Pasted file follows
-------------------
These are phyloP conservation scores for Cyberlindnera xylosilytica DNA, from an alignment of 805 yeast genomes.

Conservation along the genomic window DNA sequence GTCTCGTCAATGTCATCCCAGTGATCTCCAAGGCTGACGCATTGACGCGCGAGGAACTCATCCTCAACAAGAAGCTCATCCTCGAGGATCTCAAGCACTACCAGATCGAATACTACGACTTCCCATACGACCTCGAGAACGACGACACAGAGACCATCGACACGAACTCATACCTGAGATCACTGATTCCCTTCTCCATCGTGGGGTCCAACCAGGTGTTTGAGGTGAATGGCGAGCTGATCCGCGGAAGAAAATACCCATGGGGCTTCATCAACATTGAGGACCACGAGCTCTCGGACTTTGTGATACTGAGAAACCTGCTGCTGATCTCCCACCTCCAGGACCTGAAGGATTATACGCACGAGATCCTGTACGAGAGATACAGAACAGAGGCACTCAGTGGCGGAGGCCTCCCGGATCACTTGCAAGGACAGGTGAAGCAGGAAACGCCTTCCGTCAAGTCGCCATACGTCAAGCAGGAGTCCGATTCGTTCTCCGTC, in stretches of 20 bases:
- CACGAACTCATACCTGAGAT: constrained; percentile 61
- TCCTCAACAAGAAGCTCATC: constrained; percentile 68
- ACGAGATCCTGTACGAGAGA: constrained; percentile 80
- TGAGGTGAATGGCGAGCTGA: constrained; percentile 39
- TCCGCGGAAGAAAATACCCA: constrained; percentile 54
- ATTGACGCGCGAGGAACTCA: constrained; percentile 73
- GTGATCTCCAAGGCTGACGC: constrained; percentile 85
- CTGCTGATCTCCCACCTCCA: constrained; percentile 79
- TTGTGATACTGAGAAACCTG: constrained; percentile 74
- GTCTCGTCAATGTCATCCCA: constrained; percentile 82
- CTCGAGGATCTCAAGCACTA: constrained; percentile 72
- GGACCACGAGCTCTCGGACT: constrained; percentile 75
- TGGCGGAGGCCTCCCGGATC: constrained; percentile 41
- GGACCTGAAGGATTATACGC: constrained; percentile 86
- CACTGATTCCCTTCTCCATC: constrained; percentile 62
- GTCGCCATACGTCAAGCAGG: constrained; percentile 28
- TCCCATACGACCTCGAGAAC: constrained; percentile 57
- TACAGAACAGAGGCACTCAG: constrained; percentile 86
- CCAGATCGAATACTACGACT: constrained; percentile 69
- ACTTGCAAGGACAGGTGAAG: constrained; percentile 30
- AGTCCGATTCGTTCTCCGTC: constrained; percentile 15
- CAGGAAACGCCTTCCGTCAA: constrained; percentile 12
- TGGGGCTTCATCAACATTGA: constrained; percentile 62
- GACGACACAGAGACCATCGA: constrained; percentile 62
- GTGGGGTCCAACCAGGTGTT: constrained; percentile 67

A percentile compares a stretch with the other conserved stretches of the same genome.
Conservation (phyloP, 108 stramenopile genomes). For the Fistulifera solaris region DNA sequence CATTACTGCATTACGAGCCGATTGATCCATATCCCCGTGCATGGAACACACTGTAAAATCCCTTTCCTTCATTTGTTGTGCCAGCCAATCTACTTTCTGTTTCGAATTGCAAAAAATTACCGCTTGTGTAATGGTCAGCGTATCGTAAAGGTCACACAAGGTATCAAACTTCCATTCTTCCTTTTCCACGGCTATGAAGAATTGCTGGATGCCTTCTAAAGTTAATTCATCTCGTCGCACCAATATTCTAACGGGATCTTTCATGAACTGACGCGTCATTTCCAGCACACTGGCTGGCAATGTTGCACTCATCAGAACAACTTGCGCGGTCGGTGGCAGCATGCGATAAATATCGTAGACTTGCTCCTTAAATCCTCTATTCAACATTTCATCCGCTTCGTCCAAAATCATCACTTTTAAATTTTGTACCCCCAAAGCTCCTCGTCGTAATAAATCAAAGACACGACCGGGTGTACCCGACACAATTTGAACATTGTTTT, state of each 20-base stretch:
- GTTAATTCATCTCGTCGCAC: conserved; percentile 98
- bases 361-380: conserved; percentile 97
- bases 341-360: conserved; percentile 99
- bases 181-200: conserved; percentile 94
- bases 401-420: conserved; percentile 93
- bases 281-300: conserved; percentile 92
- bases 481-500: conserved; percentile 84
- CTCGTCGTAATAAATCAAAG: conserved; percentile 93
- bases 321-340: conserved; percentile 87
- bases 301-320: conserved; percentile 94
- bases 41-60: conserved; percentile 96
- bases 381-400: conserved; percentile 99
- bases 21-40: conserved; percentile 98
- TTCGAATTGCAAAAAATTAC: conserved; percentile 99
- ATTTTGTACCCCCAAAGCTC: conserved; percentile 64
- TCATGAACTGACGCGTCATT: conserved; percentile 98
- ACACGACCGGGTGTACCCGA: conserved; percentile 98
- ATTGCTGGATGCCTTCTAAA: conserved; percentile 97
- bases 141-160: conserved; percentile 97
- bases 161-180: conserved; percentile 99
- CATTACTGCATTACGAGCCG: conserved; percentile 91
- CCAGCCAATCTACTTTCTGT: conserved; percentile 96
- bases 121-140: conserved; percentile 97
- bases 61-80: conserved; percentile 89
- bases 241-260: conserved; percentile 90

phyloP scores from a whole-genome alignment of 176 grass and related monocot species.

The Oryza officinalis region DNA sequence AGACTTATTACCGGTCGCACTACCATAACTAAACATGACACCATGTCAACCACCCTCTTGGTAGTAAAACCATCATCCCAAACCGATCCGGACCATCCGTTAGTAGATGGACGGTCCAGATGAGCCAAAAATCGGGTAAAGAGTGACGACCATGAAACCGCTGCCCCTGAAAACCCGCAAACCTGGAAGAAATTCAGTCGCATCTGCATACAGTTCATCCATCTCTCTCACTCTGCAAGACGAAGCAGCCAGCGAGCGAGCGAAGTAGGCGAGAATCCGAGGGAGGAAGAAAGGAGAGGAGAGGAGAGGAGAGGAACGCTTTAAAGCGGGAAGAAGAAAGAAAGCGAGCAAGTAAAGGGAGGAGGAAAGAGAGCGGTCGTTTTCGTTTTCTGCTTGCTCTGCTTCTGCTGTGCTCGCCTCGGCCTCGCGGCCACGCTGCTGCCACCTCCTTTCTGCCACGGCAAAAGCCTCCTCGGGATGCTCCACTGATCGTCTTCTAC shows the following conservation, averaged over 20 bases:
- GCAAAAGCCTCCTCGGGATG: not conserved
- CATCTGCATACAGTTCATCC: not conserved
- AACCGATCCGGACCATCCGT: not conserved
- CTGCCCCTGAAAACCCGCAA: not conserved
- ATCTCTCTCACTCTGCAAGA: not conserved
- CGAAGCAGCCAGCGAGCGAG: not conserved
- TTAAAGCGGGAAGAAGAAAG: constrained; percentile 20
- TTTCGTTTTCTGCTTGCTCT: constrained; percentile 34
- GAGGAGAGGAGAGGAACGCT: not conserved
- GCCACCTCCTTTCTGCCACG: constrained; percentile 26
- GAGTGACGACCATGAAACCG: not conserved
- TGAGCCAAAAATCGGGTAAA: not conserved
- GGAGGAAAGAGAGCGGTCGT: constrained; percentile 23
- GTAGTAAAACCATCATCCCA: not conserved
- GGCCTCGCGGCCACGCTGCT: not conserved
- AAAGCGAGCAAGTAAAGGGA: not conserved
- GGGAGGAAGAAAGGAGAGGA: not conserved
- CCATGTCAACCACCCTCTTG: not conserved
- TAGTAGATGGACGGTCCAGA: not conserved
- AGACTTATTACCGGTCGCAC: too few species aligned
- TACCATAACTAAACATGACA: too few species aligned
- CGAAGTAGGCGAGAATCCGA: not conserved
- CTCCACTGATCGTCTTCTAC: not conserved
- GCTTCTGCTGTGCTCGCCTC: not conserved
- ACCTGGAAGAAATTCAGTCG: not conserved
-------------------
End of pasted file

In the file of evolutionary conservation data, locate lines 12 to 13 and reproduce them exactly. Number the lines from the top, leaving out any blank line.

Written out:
- GTCTCGTCAATGTCATCCCA: constrained; percentile 82
- CTCGAGGATCTCAAGCACTA: constrained; percentile 72